Zion National Park to ban RVs from main road in 2026

Officials hope that this change will reduce collision likelihood, overweight transits on road bridges and lane-crossing

SPRINGDALE, Utah — Zion National Park has announced plans to begin rerouting large vehicles on the Zion-Mt. Carmel Highway to alleviate traffic concerns.

According to a press release from the park, this change, which is scheduled to take effect in mid-2026, will impact vehicles that are more than 11 feet four inches tall, seven feet 10 inches wide, 35 feet 9 inches long, or over 50,000 pounds.

Due to Zion’s landscape, the highway features tight turns, switchbacks and steep grades. According to recent engineering and traffic studies, large vehicles such as recreational vehicles or motorcoach buses cross the centerline in approximately 18 locations where the road’s turning radius cannot accommodate them, posing public safety concerns.

The Zion-Mt Carmel Highway view from the Canyon Overlook trail.
The Zion-Mt Carmel Highway view from the Canyon Overlook trail. Photo: NPS // Ally O’Rullian

Vehicles that exceed the safety qualifications will still be able to enter the park and drive on open roads, but If they are too large to drive on the Zion-Mt. Carmel Highway they will be rerouted to alternate roads surrounding the park. This detour can add an estimated ten to 40 minutes to trips, depending on the route and destination.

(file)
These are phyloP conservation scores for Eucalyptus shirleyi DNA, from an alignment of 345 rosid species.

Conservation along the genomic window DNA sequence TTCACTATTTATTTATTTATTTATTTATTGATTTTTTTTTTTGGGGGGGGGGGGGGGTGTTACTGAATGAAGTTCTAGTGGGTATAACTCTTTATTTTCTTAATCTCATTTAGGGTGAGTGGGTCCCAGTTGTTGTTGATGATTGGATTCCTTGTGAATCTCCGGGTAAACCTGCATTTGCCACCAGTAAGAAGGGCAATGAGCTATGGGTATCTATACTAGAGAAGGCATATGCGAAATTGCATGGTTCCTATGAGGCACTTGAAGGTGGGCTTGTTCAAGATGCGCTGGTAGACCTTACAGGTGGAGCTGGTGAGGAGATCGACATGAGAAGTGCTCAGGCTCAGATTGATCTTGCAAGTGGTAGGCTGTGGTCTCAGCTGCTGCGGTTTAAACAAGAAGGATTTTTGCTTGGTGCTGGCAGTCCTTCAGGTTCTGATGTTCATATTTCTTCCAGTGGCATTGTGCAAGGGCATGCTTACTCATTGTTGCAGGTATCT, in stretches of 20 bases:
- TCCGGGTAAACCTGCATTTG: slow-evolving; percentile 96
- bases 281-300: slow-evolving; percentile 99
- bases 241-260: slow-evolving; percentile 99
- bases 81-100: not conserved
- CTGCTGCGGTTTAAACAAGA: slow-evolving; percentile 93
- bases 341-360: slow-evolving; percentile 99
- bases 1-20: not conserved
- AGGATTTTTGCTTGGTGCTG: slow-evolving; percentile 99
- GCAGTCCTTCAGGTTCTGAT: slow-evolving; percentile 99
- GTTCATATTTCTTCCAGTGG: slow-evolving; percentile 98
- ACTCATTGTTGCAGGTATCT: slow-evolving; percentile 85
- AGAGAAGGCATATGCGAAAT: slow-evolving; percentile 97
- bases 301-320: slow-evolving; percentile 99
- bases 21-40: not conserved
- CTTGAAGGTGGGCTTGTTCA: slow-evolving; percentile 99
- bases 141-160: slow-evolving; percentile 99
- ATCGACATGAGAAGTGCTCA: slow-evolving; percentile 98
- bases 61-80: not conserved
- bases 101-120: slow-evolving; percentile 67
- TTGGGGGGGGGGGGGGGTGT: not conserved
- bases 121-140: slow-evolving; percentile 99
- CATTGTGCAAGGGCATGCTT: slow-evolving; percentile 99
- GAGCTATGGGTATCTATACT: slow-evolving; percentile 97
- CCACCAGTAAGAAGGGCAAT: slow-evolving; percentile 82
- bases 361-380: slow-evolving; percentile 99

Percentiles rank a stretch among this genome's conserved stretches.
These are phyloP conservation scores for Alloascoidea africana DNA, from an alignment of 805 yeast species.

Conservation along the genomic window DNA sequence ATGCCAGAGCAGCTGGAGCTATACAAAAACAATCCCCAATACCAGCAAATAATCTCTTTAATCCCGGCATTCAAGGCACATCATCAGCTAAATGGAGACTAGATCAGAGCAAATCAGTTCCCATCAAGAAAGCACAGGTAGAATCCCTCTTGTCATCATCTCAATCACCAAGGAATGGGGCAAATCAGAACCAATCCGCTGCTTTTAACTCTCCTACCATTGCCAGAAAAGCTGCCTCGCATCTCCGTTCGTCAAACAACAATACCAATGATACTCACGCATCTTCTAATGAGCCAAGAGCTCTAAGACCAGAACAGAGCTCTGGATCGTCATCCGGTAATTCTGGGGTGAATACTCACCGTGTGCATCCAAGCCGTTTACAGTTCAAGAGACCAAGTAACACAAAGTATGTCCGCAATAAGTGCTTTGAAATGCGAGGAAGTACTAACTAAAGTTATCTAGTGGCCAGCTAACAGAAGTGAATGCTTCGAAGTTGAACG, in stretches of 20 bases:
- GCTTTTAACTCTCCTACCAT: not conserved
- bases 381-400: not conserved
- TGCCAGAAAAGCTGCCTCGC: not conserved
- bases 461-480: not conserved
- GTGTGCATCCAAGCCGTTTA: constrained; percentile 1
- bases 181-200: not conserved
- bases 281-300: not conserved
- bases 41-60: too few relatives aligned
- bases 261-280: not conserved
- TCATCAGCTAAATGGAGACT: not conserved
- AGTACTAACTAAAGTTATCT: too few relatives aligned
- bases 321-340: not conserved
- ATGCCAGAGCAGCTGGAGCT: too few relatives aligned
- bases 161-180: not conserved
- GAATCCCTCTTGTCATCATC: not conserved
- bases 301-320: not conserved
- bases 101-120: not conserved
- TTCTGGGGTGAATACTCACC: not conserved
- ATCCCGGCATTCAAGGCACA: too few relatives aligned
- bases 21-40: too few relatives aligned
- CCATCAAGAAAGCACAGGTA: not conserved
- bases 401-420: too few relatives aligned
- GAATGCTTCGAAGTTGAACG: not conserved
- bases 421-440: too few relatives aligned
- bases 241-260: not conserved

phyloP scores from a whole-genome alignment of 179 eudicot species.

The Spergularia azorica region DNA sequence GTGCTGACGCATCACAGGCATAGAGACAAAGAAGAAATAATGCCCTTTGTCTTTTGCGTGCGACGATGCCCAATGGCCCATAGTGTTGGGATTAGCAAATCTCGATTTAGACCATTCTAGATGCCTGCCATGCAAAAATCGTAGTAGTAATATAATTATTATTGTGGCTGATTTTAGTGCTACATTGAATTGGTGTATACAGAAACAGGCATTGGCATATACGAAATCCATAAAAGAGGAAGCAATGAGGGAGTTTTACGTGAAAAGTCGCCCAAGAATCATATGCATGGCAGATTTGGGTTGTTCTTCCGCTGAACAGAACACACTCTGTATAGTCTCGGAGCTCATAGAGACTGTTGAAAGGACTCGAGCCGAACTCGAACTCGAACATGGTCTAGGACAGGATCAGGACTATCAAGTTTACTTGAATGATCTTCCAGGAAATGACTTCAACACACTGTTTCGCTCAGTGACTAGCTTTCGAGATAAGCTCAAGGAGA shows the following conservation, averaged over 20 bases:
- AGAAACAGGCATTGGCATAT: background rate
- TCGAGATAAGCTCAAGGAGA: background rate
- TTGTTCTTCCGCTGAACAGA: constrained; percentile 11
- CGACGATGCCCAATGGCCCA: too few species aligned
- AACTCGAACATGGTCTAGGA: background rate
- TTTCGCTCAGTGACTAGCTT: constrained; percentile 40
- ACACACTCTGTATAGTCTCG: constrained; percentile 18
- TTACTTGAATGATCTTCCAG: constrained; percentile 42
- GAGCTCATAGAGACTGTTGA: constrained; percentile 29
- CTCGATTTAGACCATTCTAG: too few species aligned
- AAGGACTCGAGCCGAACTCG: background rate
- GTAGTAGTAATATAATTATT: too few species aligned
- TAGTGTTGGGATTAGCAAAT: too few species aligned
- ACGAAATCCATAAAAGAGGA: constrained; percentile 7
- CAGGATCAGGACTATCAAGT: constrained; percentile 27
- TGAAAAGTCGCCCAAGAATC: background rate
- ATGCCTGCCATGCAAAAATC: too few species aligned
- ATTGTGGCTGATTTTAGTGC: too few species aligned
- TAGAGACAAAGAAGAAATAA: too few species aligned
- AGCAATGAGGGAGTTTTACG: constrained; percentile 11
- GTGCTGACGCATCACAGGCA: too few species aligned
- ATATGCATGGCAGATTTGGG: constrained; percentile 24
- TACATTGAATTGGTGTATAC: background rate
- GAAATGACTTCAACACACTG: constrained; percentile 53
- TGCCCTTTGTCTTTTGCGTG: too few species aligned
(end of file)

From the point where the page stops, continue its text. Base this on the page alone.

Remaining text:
“These changes reflect months of discussions to find the best way forward to manage the historic Zion-Mt. Carmel Highway and increase driver safety,” said Jeff Bradybaugh, Zion National Park superintendent. “Our goal is to protect drivers, meet modern safety standards and ensure the integrity of the road and tunnels so that we continue to enjoy scenic drives on the historic Zion-Mt. Carmel Highway.”

The Zion-Mt. Carmel Highway was designed and built in the 1920s and 1930s, and is designated as a historic landmark. Park officials said that when the road was designed, vehicles were smaller, moved at slower speeds and weighed far less than modern day vehicles. Expanding the historic road could be detrimental to the surrounding landscape, and would be “prohibitively expensive.”

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